Normally, I don’t go in for the big stage props in politics. I still recall the time, in a barn at the agricultural experiment station outside Jackson, TN, in the late ’70s (or was it early ’80s?), when some national political figure stood to make a speech in front of two symmetrically-stacked ziggurats of hay and a tractor. I also remember how hot it was, and how the runnels of sweat rolled off the beautiful young network camerawoman standing on a platform just above me, her thin garments saturated and clinging to her…
But that’s beside the point. The point is that I don’t usually go in for the big, fakey stage props in politics. I thought the hay and the tractor were kinda cheesy. It was the first of many experiences I would have with such cheesiness.
That said, Vincent Sheheen has little choice now. He must find a really, really big South Carolina state flag and launch his campaign standing in front of it. The opening handed him by his opponent is just too inviting.
With her announcement yesterday, Nikki Haley made it clear that if you thought she was running a cookie-cutter, national, ideological campaign with no bearing upon South Carolina at all back in 2010, you ain’t seen nothing yet.
First, she stands in front of a U.S. flag that must have been bought second-hand from the people who filmed “Patton.” (The State said it was “tennis court-sized.” I think maybe they were playing doubles.) Then, she stood not with South Carolinians, not with people who have anything at all to say about South Carolina or who care a fig about South Carolina, but with Bobby Jindal of Louisiana, Rick Perry of Texas and Scott Walker of Wisconsin (which the New York Daily News calls her “blue-shirted band of merry men.”)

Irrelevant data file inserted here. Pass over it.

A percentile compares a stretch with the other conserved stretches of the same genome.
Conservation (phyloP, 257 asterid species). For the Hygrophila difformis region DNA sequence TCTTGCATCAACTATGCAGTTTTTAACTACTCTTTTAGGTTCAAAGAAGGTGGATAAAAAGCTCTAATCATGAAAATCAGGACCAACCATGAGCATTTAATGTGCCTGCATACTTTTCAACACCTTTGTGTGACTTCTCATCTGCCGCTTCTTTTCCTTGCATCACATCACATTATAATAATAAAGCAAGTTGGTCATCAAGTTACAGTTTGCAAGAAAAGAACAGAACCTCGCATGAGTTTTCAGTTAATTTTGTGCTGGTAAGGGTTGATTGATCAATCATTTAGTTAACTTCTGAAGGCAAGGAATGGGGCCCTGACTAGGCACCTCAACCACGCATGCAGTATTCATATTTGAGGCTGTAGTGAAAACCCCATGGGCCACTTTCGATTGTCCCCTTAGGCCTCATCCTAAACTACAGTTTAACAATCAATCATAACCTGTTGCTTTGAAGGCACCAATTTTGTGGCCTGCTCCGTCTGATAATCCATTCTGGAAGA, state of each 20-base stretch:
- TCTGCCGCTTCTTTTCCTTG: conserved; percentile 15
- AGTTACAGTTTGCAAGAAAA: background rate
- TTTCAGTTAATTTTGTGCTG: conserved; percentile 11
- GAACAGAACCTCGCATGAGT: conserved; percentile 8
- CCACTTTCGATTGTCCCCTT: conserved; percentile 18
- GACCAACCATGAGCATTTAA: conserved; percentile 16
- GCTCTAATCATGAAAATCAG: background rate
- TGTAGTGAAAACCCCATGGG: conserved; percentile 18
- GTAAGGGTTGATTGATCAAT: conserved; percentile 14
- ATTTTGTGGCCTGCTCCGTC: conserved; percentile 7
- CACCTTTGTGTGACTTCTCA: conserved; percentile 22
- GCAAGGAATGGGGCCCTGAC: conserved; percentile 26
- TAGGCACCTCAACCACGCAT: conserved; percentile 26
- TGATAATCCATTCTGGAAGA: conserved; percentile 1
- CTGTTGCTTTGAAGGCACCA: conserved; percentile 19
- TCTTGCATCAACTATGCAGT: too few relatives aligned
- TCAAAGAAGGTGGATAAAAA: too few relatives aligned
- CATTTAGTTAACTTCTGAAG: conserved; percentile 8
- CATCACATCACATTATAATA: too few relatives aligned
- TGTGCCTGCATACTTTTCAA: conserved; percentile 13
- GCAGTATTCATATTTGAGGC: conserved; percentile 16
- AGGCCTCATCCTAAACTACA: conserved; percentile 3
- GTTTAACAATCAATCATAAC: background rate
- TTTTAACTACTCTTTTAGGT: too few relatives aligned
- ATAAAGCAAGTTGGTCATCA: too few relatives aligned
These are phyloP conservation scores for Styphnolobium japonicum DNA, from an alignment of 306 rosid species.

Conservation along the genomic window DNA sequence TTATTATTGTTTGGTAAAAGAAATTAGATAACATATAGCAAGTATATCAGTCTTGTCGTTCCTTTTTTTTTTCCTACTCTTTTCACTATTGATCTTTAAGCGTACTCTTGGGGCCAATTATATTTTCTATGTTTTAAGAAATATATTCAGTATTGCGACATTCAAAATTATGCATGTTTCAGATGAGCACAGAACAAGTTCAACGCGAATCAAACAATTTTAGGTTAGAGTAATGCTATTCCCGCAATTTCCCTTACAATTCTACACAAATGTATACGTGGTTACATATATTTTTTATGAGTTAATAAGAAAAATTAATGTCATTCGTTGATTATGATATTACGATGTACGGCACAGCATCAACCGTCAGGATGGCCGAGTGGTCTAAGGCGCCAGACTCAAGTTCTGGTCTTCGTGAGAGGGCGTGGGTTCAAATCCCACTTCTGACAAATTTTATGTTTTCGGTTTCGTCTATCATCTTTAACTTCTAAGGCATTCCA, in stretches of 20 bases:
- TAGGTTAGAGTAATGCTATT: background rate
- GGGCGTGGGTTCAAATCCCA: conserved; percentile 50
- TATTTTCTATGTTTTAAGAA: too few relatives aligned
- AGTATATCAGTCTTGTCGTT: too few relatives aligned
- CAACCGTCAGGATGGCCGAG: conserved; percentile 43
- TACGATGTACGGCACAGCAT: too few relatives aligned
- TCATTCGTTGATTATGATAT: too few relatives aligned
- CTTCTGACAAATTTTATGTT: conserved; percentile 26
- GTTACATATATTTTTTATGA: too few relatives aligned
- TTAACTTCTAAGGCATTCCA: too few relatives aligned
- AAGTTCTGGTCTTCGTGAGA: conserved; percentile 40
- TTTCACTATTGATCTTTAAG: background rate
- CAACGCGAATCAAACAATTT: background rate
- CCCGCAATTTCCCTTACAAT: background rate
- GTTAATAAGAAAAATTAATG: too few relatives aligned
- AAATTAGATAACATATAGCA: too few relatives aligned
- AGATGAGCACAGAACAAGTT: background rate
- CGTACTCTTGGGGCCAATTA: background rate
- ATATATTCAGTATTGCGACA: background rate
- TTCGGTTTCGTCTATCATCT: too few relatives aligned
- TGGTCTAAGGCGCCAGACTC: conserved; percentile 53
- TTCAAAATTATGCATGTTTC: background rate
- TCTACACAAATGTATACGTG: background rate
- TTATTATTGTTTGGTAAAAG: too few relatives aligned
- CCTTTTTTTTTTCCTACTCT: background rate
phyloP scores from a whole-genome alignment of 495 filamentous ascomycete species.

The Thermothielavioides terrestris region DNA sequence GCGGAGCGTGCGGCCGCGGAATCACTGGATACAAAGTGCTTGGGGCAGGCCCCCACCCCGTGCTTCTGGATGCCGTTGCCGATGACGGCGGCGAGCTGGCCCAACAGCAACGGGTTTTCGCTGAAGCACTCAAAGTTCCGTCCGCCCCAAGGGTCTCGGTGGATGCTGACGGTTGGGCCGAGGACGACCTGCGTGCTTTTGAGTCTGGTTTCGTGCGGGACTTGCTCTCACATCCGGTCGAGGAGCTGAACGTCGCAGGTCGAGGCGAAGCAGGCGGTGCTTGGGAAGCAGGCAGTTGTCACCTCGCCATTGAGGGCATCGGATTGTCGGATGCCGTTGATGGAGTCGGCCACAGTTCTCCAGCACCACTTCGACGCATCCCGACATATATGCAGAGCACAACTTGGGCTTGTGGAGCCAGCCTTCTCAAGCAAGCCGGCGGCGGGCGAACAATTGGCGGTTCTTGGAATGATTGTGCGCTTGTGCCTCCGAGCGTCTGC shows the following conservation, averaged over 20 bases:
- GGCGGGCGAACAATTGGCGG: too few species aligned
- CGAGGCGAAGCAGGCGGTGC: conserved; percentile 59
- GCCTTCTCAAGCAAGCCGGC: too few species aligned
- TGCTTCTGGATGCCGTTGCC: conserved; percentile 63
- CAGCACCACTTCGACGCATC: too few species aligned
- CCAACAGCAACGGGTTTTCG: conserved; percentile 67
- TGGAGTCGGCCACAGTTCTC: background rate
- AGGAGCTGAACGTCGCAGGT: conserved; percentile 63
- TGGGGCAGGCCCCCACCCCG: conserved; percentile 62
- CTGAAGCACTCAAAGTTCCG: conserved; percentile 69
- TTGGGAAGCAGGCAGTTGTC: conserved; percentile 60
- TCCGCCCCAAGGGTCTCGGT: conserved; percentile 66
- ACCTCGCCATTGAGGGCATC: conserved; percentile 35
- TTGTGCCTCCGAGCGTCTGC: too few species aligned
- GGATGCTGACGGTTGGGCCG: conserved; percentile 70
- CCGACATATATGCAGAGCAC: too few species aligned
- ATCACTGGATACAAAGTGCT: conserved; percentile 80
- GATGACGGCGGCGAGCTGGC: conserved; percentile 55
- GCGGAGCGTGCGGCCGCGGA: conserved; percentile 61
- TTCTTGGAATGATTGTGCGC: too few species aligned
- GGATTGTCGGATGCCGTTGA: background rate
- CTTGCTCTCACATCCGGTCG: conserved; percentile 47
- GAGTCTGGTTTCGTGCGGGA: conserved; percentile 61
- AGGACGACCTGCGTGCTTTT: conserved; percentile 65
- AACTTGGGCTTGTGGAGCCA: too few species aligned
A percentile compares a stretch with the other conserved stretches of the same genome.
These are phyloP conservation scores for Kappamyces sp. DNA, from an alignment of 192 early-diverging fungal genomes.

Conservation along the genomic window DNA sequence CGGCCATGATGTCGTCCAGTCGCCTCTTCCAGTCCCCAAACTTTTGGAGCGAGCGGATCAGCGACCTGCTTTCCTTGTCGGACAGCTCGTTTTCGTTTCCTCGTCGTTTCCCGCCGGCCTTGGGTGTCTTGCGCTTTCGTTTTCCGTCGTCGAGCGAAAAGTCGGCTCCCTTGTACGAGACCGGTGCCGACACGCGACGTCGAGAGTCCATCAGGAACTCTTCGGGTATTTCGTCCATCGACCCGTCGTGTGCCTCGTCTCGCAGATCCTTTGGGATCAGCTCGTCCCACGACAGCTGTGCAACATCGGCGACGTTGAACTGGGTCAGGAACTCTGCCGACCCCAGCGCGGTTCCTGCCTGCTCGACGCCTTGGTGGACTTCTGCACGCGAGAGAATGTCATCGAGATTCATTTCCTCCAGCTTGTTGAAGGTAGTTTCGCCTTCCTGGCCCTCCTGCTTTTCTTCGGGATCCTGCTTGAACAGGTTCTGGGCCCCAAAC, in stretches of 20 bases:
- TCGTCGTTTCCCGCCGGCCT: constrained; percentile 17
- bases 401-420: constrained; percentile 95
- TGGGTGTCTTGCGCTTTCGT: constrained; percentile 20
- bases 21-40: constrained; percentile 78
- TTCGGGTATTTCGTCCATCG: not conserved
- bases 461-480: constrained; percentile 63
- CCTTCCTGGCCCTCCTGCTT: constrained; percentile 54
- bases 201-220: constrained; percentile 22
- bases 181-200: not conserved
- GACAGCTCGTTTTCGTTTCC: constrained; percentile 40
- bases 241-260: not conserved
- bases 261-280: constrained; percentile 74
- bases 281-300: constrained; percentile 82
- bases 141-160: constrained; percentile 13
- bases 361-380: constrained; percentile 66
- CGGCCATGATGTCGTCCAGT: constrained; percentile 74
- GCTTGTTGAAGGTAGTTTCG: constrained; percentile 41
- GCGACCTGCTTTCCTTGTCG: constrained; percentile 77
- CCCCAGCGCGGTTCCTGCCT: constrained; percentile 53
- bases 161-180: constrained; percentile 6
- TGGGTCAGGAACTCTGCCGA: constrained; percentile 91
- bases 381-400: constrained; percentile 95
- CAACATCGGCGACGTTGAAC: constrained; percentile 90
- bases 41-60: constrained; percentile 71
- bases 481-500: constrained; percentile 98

Oh, wait, Tim Scott was there — you know, the guy she elevated to the Senate, and who therefore owes her big-time.
The other governors were there to back her up as she said things such as this:
“When it came to Obamacare, we didn’t just say ‘no.’ We said ‘never.’ We are not expanding Medicaid just because President Obama thinks we should.”
Because, you know, that’s what it’s all about — fighting the big, national ideological fight. By the way, to fully understand that second sentence, you put a comma after Medicaid. Because the reason she’s saying “no” to expanding Medicaid is, of course, “just because President Obama thinks we should.”
Maybe the governor should talk with her former employers over at Lexington Medical Center about the jobs that will be lost there because of her standing in the way of Medicaid expansion. Not to mention the impact on South Carolinians’ health. But she’s not going to do that, and not only because she didn’t leave her old job under the best of terms. She’s not going to do that because she doesn’t care about the impact on South Carolina. It’s all about the national, ideological fight.
Which is something that Vincent Sheheen should seize on as a way to contrast himself to the current governor. He’s done that already, of course. He just needs to drive the point home a bit more firmly.
The big SC flag would be a good start. Not necessarily tennis court-sized. Just big enough to make the point — tastefully, which would be a nice change in and of itself.